This was a fairly typical teen story. Not horrible, to be sure, and entertaining enough, but nothing remarkable about it, either. This is the first book in a series, but I will not be checking out the others any time soon.

01 September 2010

The Book of Lost Things

Connolly, John. The Book of Lost Things. New York: Washington Square Press, 2006.

David is a small boy who lives in England with his father and his mother. His mother dies, David's father remarries, and his stepmother gives birth to a son. The family of four moves into a home that had been in the stepmother's family for generations. Throughout this time, David begins having "fits" that leave his father concerned and the doctors puzzled. With WWI raging on England's doorstep, David's family should be safer in the country. But the books in David's room are whispering to him and he hears his mother's voice calling from a hidden corner of the garden ...

Wow. I have been pondering for days how to describe this book, and the best I can come up with is, "Narnia without the allegory." As far as I know, Connolly is not a Christian, so this book, while being a very C.S. Lewis-esque fantasy journey, is not allegorical. That fact, however, does not make this story a bad one.

I thoroughly enjoyed David's obsession with reading, especially fairy tales, and I liked the way the author wove David's fairy tale passion into the otherworld he enters. The tales that his companions tell along the way are similar enough to our common fairy tales to be familiar, but they definitely share a sardonic twist. I enjoyed following the plot and trying to discover whom David should trust and whom he should not trust. The story ended well, which is was satisfying. Overall, the story itself was a good one, well told, that kept me on the edge of my seat at the right times and begged me to come back and read "just one more chapter" until the end.

However, I will give two warnings: first, this story is considerably darker in tone than the Narnian stories. As such, although the protagonist is a child, I do not recommend this story to anyone still in single-digit years. :) This is a good pre-teen or teen to discuss with mom and dad book, or a good adult read on their own book. It is not a children's story.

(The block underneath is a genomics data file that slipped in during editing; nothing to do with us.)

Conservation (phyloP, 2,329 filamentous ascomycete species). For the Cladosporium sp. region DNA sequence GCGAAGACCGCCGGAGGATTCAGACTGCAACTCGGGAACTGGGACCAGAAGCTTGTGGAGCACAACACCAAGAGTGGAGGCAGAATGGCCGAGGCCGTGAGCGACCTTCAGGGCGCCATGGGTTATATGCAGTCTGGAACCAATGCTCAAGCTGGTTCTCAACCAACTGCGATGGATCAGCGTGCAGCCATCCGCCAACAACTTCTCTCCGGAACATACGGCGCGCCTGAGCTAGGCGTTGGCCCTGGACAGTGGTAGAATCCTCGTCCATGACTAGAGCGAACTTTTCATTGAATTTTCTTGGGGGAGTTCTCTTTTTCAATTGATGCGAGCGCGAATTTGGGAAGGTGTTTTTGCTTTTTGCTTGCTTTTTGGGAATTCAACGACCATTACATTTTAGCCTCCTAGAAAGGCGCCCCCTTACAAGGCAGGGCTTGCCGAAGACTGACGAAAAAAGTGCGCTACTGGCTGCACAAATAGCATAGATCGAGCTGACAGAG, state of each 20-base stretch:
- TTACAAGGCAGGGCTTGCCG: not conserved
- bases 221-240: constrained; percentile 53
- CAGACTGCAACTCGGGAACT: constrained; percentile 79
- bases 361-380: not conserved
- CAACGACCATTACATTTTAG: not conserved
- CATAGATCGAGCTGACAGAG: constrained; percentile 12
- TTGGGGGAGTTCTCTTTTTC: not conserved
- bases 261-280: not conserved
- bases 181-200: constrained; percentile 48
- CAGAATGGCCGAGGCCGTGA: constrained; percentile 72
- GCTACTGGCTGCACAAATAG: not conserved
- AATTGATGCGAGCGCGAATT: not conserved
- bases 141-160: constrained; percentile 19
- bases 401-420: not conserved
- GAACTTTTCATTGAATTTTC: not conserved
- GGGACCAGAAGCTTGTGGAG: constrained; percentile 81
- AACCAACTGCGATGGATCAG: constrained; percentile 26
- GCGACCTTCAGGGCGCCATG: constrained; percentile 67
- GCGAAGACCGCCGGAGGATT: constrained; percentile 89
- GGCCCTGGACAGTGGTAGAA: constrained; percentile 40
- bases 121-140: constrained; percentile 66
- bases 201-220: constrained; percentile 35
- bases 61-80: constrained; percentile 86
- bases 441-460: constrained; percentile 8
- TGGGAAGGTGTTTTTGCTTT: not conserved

Second, I would like to remind my lovely former students of a warning I gave them so many eons ago when they were in my class. Do any of you remember which objectionable element is most dangerous? Yes - religious or philosophical ideas. I have warned you time and time again to be careful about whom the author wants you to like, to cheer for, to feel compassion for. This book contains an excellent example of this issue:

During his journey, David is visited several times by a person he calls the Crooked Man. CM comes to David's house and is seen in the baby's room, and he pops up periodically throughout David's journey to save the day. Time and time again he asks David to tell him the name of his baby brother, and he promises David all sorts of things in return for this information. Clearly, he is not to be trusted.

Another thing he likes to do is to make David doubt his traveling companions. At one point, CM hints that David's companion, a knight, is gay and wants David for more than just a traveling buddy. David is revolted at the way CM explains this to him, and therein, my former students, lies the problem. Who in the story thinks homosexuality is wrong? The crooked man. But who is the bad guy? Again, the crooked man. So an author has taken a very well-written story, given you some likeable characters and some hateable bad guys, and then had the bad guy spout off the very belief he wishes to mock. Authors do not do this accidentally. Please, please, if you remember nothing else that I have taught you, bear in mind that you must keep your brain firmly screwed into your head when you read.

Lesson over. It must be 2:10 [this is a shout-out to last year's honors juniors]. Bottom line: interesting story, very well written, some great passages, but not without its dangers. Always swim with a buddy.